(Last Updated On: August 11, 2020)

Presented as a representation of the Norse goddess of love in in-ear-monitor (IEM) form, Kinera’s Freya somewhat follows through on its theme surprisingly consistently, with surprisingly good results.

Kinera Audio, also known domestically as Dongguan Yutai Electronics Co. Ltd., describes themselves as an “acoustic research centre based in China.”

The Freya lookin like a snacc over my dining room overhead lights
The Freya lookin like a snacc over my dining room overhead lights

Mostly, I knew the brand name Kinera as just another IEM manufacturer, but you learn something new every day. Not only do they manufacture their own balanced-armature (BA) drivers, but they’ve also manufactured drivers for use in military hearing aids, among other things. While they started making IEMs in 2016, they’ve been involved in related research for quite a bit longer.

While international focus on Kinera hasn’t gotten quite to the level of a company like Moondrop, they’ve been around, and their lineup is somewhat well-known – especially their cheaper products, like the Tyr.

While I’ve gotten eartime with the aforementioned budget-fi IEMs, the Freya is the first Kinera product above USD$100 that I’ve gotten eartime with. It’s a hybrid IEM, featuring a dynamic driver for bass and 3 balanced-armature drivers for everything above that.

When I received the Freya, I wasn’t that excited, as my experiences with hybrids have been somewhat mixed over the years. More specific, I find that they often have somewhat disjointed, uneven timbres, and tend to have grain in unexpected places.

The Freya lookin like a snacc over my dining room overhead lights

Kinera Freya

"I feel that the Kinera Freya is a very nice, flavorful, recommendable IEM that people should know about. It does have some issues, and not everybody will be into the slightly peaky upper midrange and lower treble, nor will everybody be into the bass rolloff. I personally prefer something a bit more neutral, but if you’re into a mid-forward, vocal-centric, slightly warm and “sweet” sound signature, the Freya is worth consideration."

Pros:

  • »Mostly soft and lovely sound
  • »Tasteful bass and treble
  • »Looks fantastic
  • »Comfortable and well-presented

Cons:

  • »Upper mids and lower treble can be harsh
  • »Rolled-off bass response
  • »Unexceptional resolution

So I was surprised to find that the Freya was rather good, in my opinion. It’s not knock-your-socks-off good – it does have a few flaws, one of them “a bit glaring,” and it has a flavor that is certainly not neutral. Still, I’d imagine that people with a few dollars to burn could very well enjoy this.

Also, the Freya is, yes, a themed IEM! Here, it’s named after Freya, the Norse goddess of love and beauty. Kinera definitely follows through on its theme, both in sound and looks, so I think it’s worth mentioning.

Thanks to HIFIGO for providing this review unit free of charge, in exchange for an honest review.

Technical Specifications

The Freya's packaging includes notes from their visual designer, Cynthia. Congrats, Cynthia, you've made one of the best-looking IEMs on the market!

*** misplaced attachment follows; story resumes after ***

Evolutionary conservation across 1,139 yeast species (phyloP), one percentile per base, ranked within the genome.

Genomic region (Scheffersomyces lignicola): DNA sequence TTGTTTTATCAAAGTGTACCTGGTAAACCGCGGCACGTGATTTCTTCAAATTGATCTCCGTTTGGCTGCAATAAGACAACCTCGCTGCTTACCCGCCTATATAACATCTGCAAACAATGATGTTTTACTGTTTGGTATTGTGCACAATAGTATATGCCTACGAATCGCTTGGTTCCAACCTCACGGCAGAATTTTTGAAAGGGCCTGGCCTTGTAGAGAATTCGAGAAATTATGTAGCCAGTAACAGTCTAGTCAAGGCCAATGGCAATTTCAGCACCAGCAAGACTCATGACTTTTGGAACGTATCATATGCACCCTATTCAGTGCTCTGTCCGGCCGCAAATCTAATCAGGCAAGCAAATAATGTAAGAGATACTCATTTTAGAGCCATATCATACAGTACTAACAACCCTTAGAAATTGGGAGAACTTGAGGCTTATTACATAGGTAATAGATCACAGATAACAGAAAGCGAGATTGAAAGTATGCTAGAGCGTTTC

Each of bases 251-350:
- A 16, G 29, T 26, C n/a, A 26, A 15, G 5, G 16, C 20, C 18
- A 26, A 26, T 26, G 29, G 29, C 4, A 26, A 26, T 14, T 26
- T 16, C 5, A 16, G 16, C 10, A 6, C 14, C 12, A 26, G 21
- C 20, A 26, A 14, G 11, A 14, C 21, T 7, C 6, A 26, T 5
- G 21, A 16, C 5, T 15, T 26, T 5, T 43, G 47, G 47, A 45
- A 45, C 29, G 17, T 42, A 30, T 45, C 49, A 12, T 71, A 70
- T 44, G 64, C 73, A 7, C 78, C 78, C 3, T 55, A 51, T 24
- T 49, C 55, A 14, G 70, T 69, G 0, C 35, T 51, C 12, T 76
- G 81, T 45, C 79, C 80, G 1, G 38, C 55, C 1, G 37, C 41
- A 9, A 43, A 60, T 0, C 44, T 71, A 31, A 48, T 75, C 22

The Freya’s packaging includes notes from their visual designer, Cynthia. Congrats, Cynthia, you’ve made one of the best-looking IEMs on the market!

The Freya uses a combination of house-manufactured drivers (a 7mm dynamic for bass and a BA tweeter) and Knowles BA drivers for midrange.

  • Drivers: 3BA + 1DD
  • Sensitivity: 110+2 db
  • Impedance: 22 Ohms
  • Rated power: 3 mW
  • Connector: 0.78 2-pin
  • Distortion: < 5%(1kHz, 100db SPL)

Build, Design, and Comfort

Well, let’s just get this out of the way first: the Kinera Freya is certainly a looker. It has a very neat-looking resin shell with some gold leaf nestled in there for added luxury. I suppose I have something of an ideological opposition to gold leaf, but I guess it’s put to better use here than in your dinner.

Those shells come in two colors, named “white” and “black” respectively. While I respect the simplicity in naming, I should add that neither of those names gives the full story. The white shell is actually an ethereal, gemstone-like mix of eggshell, lavender, and pink, while the black one has a vein of teal and white resin running through it. They’re both very pretty!

The shells also fit comfortably in my ears, which is a quality I’ve found somewhat difficult to come by in my recent IEM acquisitions. There’s not much to say about them, and that’s a good thing – no ear fatigue, no weird sharp bits, no falling all over the place. They’re not too big, and they’re not too small – they should fit the average ear quite well.

And, I mean, I did go running with these things, so if they were prone to falling out or getting uncomfortable, I would know.

Shall we talk packaging? Well, there’s not much to discuss there either – it comes in one of Kinera’s trademark hexagonal boxes, along with a mostly standard assortment of accessories (a case, some eartips, etc.). Shoutout to Kinera for including two dongles, though, for use with your iPhones and Androids and such.

The Freya comes with not one but two dongles - one for Lightning, and one for USB-C!
The Freya comes with not one but two dongles – one for Lightning, and one for USB-C!

I still cling desperately to my iPhone 6 with its built-in aux port, so I never found myself making use of it, and I did the bulk of my review listening off a Schiit Modi 3 and JDS Labs Atom. Still, it’s a nice touch (they actually included 2 dongles, but one may have been a reviewer perk).

The cable is one of those ostentatious copper ones with the clear plastic sleeves, and does have a somewhat bothersome tendency to hold its shape, and a rather odd rubbery feeling to it. But I’m not going to complain much – it’s fine, really!

Overall, I think the midrange works quite well for a lot of genres – one just has to be careful not to feed it music that’s overwhelmingly harsh or upper-midrange-centric, because the colorations of the Freya can push things just over the edge.

Sound

Next to my phone case, which features Oscar from Versailles no Bara, it's apparent I've got kind of an aesthetic thing going on
Next to my phone case, which features Oscar from Versailles no Bara, it’s apparent I’ve got kind of an aesthetic thing going on